I cringe at the idea of writing the ‘after your death’ words, but we both know of an irrefutable reality of our existence. We are mortal.
Except that with technology, we may not be just yet.
Many friends of mine have passed since the inception of Facebook, and I have been visiting and re-visiting their profiles to relate to a piece of them. This time, however, my colleague’s profile who left us recently, and too soon, just disappeared.
I presume his family submitted an obituary to Facebook for that purpose. While I fully and completely respect the decision of his family to do so, it somehow left me void. Not having any personal concrete souvenirs from my colleague, his Facebook account was practically the only sensory mean I could use to be reminded of him. And, unfortunately, it is now gone.
In recent news, Facebook announced new privacy settings that allow you to control what happens to your account when you die. The newly introduced settings came as a response to an increasing demand from users to have the ability to control what happens to their accounts post-mortem.
Some argue that the emotional attachment to someone may be increased through digital memories, causing considerable distress to their family and friends, which makes it just better to just wipe out the pain, and erase the traces.
I argue the opposite. You should never allow your Facebook account to vanish after your death. And here’s why:
1- Your friends memory is limited by nature. Forging it constantly with live proofs is the best way to commemorate you. As your friend, I want to be able to be reminded every minute of all the moments we had together, of those you had with your family, while graduating, getting married, and achieving your dreams.
2- Facebook is no longer just a website. It is your journal. It is where we make statements, write opinions, confess about feelings, and rant about the many things that cause us distress. Imagine before passing, your grandfather had handed you a journal where he wrote down all of his emotions and memories. Would you throw it? How can you then ask me to throw yours?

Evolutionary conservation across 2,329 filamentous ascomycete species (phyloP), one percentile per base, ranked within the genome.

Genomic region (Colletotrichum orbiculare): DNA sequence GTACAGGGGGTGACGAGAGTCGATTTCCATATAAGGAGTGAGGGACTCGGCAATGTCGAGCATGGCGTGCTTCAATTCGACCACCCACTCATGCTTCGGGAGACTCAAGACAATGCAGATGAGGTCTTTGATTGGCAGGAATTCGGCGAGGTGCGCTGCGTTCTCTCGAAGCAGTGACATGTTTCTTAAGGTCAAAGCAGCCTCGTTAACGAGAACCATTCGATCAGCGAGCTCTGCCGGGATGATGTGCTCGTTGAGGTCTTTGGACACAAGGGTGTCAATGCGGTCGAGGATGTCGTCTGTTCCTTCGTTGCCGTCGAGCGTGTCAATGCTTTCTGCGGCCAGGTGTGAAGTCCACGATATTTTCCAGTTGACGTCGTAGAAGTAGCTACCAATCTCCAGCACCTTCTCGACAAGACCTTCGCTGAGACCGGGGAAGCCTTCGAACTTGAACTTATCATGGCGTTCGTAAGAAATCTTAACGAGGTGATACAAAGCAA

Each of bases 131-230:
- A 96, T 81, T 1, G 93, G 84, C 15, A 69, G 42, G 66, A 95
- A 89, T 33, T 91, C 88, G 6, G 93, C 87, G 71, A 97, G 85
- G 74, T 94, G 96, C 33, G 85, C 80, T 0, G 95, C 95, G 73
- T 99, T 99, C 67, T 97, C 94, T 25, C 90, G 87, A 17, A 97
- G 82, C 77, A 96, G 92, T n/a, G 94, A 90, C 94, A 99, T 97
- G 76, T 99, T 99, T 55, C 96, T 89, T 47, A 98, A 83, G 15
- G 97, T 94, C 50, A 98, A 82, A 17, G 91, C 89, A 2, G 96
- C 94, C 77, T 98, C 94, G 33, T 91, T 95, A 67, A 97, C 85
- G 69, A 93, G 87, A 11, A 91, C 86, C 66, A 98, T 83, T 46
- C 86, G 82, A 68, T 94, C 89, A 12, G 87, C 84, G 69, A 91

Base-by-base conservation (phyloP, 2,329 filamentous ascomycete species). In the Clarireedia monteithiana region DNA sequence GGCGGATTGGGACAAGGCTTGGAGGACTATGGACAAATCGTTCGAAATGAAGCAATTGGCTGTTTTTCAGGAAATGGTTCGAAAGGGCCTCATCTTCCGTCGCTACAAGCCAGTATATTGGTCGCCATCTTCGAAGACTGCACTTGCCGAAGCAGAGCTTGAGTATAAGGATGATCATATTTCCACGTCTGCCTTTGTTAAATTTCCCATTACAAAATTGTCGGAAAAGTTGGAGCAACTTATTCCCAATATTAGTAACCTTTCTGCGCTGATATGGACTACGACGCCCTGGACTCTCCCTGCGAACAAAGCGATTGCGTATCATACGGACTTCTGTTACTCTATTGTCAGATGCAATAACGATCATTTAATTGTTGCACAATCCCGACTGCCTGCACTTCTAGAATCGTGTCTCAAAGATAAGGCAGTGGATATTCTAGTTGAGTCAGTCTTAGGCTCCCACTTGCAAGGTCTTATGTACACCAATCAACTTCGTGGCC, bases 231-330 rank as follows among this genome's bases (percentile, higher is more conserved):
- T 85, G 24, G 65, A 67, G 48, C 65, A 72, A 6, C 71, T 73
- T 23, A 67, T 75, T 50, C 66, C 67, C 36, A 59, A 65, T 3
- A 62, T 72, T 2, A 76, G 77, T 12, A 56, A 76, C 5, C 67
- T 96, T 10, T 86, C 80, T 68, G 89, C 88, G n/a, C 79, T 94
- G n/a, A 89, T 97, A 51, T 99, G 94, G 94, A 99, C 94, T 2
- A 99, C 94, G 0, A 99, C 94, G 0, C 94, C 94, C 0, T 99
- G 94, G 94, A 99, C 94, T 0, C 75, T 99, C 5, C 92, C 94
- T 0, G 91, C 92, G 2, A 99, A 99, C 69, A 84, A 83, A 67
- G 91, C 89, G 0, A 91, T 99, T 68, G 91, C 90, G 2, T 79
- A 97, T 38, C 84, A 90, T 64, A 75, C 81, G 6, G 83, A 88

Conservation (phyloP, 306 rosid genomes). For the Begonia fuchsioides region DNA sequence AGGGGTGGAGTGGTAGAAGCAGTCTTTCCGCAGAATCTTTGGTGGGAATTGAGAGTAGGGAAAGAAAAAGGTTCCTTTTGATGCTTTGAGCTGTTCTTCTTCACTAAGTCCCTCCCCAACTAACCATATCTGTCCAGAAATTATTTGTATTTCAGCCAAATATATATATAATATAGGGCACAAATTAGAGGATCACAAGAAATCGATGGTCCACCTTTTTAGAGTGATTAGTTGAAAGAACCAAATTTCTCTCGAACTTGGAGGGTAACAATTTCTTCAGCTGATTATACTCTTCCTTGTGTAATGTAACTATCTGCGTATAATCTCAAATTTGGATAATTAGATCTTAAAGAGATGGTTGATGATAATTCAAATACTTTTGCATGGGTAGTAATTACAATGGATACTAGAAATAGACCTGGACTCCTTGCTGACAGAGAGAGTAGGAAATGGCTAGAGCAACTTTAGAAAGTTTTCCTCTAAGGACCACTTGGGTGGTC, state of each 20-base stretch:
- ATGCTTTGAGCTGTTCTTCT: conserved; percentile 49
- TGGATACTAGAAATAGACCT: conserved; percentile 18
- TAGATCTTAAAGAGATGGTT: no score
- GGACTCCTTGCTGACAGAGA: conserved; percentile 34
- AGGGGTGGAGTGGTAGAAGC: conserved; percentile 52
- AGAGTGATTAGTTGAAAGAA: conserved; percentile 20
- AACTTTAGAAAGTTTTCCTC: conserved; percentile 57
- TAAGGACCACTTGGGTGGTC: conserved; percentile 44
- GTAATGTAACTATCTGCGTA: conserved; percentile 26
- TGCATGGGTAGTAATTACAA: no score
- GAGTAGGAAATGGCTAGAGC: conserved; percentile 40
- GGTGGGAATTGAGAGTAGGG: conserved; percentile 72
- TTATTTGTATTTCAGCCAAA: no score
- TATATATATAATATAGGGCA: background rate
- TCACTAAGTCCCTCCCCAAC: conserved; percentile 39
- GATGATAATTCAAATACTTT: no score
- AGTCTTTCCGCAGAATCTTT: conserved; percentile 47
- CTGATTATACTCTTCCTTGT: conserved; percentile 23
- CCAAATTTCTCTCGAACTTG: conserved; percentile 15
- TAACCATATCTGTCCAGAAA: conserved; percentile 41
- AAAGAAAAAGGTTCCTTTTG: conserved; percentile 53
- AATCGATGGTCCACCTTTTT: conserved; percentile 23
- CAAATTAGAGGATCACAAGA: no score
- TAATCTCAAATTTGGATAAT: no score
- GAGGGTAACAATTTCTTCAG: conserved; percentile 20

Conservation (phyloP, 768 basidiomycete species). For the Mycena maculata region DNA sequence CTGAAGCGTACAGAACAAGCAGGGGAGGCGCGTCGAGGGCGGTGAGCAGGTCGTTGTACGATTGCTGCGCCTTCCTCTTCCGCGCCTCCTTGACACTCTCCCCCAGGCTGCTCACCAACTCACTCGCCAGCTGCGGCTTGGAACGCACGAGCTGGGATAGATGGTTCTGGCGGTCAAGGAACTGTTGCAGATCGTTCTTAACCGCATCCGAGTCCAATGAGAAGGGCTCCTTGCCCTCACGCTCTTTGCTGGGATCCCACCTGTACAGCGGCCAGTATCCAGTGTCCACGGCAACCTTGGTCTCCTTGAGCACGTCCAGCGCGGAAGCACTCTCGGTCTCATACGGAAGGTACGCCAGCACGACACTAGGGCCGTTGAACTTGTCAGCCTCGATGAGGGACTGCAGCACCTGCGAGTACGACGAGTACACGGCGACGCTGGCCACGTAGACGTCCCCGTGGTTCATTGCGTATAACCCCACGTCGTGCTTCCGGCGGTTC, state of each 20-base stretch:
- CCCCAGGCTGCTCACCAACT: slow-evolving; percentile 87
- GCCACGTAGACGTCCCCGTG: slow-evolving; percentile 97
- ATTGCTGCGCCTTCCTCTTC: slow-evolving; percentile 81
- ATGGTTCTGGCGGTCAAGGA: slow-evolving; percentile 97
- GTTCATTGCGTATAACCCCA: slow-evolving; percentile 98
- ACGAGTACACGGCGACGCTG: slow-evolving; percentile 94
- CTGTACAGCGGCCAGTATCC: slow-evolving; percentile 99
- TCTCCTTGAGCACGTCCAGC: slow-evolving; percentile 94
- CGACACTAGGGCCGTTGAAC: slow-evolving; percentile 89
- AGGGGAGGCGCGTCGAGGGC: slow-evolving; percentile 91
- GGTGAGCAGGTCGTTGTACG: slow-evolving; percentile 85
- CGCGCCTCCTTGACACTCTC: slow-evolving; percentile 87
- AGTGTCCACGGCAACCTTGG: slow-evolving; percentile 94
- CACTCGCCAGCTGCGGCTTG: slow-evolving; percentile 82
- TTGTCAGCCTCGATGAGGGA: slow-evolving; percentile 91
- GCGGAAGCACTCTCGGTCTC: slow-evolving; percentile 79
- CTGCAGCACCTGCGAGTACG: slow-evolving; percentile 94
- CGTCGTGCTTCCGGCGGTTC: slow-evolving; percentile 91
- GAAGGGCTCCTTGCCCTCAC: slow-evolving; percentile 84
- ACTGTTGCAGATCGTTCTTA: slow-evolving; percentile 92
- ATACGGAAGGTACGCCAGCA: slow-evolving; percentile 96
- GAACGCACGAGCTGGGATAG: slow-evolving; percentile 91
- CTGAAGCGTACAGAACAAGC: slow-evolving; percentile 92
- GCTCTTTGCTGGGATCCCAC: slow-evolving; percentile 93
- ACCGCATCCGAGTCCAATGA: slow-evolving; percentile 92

3- Your family should not worry about leaving your journal open to the public. When you decided to share your journal publicly on Facebook during your life, you were the most vulnerable to publicity. Usually, no one dares to disrespect the memory of a deceased person, no matter how controversial their shared information had been. If anything, you have surely been more vulnerable alive than dead.
4- The internet made us all immortal though our digital footprint. Do you really want to disappear as a person off the grid? In today’s world, ‘off the grid’ practically means off the records of human history.
If you don’t care to be immortal, I do.
And anyone like me who does, please make sure you go now and take control of what happens with your identity when your physical body can no longer take control of it. It is a legacy that our predecessors didn’t have before us, and I will not miss a minute to take full advantage of it, at least as far as Facebook exists.
In memory of our beloved friend, dad, and colleague.